(Editor’s Note: This is the second in a multi-part series by Tom Montalbano highlighting some of Syosset’s most shocking and most forgotten events.)
Perhaps the most gruesome Syosset story of all time took place in early 1871, when Garrett Wort Nostrand owned a large farm on Convent Road, adjacent to what is now Mercy First. A burly, rough man on the exterior, the 57-year-old farmer reportedly was not well-liked around Syosset due to his frequent disputes with neighbors. Nostrand, who lived on the farm with his wife and four children, had made a good deal of money in the wrecking of a steamship that had run aground on Long Island’s South Shore in 1836. By the time he was pushing 60, Nostrand was worth between $50,000 and $60,000, a hefty sum for a farmer in those days. Convent Road, in fact, was then commonly referred to as “Nostrand Avenue.”
Growing up in the Bronx, birthdays were never an important event in the lives of my family. My parents were both immigrants from Poland who came over to the USA to find peace, happiness and economic security.
(Editor’s Note: This is the first in a multi-part series by Tom Montalbano highlighting some of Syosset’s most shocking and most forgotten events.)
When you think of Syosset in 1915, you likely imagine nothing but a few farms, some newly built summer estates, a general store, and a quiet railroad station where the ticket agent could be found snoozing at his desk almost any time of day. But in July of that year, the eyes of the country were on our sparsely populated hamlet for several days as police and federal agents re-traced the movements of a mad bomber who had blown up a Washington, D.C. congressional building and attempted to assassinate a prominent international banker.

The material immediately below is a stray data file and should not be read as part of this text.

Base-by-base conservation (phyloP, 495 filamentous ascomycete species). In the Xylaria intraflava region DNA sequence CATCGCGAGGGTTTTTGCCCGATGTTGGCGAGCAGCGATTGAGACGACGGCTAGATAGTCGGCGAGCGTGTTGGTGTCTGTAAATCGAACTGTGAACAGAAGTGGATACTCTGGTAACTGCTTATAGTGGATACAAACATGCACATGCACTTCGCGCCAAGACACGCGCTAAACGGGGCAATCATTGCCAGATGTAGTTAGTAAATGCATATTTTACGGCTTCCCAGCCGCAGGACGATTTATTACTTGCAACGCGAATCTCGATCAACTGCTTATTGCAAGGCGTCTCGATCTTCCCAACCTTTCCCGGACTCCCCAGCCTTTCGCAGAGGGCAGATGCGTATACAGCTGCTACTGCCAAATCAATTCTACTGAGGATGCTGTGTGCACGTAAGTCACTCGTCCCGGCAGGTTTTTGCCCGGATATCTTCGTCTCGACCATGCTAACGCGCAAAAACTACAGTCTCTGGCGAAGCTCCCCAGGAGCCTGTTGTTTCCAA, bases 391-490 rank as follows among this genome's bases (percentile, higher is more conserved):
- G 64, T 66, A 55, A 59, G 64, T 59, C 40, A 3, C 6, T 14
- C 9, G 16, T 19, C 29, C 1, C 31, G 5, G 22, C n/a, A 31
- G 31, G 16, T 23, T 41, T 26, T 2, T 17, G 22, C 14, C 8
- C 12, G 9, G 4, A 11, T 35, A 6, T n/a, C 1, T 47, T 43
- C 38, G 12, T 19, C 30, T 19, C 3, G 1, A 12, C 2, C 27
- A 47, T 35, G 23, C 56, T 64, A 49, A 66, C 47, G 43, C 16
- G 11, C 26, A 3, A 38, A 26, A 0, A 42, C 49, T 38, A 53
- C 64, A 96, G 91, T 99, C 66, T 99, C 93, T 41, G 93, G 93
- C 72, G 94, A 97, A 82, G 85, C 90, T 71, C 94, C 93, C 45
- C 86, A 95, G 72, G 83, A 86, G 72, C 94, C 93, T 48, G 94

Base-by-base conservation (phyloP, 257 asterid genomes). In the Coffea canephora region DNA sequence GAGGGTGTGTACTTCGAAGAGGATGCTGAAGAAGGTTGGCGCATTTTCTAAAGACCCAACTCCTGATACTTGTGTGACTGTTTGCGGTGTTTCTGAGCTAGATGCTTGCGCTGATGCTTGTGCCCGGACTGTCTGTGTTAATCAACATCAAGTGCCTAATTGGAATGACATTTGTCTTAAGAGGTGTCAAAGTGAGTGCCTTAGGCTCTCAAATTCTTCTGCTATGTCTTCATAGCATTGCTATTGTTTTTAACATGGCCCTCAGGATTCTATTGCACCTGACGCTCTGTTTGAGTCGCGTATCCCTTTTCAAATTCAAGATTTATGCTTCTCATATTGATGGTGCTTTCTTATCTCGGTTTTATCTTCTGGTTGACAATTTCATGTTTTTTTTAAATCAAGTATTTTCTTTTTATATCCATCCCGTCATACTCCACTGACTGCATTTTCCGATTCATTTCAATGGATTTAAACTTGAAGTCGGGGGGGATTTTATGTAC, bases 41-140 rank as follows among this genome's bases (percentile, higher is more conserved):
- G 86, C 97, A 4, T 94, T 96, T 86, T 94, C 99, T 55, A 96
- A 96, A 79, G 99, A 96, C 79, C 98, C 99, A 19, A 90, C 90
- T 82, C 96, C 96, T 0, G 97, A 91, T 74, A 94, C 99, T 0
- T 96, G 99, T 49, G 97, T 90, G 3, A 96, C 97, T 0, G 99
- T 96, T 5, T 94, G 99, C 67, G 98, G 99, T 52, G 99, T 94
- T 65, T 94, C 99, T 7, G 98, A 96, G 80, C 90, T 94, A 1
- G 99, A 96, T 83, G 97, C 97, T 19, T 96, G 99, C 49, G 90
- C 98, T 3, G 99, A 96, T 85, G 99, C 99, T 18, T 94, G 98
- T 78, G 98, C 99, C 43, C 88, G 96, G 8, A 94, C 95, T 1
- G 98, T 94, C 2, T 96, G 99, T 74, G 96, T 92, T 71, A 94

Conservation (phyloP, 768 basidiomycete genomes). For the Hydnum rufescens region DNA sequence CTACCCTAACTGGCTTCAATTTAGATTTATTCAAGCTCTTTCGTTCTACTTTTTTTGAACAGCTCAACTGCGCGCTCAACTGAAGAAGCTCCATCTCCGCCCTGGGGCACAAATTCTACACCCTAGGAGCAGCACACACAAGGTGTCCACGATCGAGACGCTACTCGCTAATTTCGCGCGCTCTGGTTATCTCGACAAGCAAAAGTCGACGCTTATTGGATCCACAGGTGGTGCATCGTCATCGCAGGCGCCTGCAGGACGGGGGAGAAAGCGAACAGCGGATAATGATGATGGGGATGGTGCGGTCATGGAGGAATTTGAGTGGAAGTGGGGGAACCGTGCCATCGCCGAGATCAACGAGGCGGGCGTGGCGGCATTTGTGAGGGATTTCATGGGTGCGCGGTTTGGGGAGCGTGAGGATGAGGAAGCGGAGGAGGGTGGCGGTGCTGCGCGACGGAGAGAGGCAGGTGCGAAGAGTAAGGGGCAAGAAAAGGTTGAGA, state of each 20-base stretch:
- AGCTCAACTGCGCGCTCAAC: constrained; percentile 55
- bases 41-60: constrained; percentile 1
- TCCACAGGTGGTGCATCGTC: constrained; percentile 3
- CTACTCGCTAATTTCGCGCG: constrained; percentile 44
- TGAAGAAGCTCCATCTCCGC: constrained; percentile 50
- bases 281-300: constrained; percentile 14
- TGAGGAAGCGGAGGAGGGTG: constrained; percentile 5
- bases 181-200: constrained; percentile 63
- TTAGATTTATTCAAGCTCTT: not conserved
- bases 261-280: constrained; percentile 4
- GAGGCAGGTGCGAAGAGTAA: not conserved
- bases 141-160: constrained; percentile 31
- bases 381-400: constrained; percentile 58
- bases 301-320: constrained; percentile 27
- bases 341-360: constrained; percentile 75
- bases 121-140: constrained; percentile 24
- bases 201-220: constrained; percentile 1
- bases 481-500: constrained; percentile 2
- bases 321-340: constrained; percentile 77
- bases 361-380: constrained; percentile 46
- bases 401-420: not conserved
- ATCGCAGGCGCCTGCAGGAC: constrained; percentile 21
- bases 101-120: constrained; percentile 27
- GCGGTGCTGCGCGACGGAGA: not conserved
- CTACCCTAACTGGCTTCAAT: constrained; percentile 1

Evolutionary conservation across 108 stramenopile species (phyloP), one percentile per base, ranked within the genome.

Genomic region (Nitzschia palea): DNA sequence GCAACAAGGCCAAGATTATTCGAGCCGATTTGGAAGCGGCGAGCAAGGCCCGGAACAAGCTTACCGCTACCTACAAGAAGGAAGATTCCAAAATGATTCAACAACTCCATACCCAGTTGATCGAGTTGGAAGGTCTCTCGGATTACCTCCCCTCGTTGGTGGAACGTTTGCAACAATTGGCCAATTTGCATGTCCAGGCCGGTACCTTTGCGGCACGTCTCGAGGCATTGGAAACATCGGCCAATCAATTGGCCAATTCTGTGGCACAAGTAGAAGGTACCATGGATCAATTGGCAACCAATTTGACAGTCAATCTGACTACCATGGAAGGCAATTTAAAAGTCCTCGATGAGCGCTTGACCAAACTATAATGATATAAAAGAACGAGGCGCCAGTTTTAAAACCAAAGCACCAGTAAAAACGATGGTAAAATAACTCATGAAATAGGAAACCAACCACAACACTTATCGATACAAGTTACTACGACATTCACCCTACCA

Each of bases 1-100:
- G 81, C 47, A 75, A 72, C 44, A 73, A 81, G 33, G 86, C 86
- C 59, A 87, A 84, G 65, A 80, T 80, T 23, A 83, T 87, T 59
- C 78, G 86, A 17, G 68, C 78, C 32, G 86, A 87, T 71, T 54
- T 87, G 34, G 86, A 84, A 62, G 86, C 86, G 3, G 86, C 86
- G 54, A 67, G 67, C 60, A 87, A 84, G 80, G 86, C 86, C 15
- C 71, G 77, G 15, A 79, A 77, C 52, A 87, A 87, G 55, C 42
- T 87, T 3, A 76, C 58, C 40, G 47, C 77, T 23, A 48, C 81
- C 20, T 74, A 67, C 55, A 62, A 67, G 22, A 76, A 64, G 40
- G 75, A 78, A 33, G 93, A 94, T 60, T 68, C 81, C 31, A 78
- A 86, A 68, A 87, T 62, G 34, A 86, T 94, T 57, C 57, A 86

As we boarded the jet, we knew we were in for a long, full day of travel. The final destinations were Los Angeles and San Diego, with a stopover in Dallas. (Why can’t the airlines use direct flights from New York to the West Coast?)
William L. McAvoy died on March 4, 2010 in Mendham, NJ, at the age of 88 after a long illness. Mr. McAvoy was born on April 19, 1921 in Flushing. Upon his graduation from Fordham University in 1943, he enlisted in the army and was stationed in New Guinea for the duration of WWII.
I am writing to express my sincere gratitude and appreciation to everyone who helped make this year’s soldier collection drive a great success. While I am saddened by the fact that such a drive is necessary, I believe it is critical that we do our part to boost the morale of our soldiers. This program serves as an important reminder that the daily sacrifices made by our uniformed service personnel are not taken for granted.
Two weeks ago I wrote a column entitled “Returning Home.” In it I listed the various jobs and chores that you have to accomplish when you return from a trip, such as collecting mail, checking phone messages, sitting at the Internet computer and finally calling the kids.
In the book, Tales of the South Pacific, by James Michener and in the musical adaptation drama by Richard Rodgers and Oscar Hammerstein, we observe hatred and prejudice along racial lines in World War II.
As the key enters the lock, after a vacation or a weekend trip, there is great trepidation.
Will the home be untouched and will everything be in order? When the answer is “Yes,” there is a huge sigh of relief. Now we can pick up our lives and continue along the same life-path as before.
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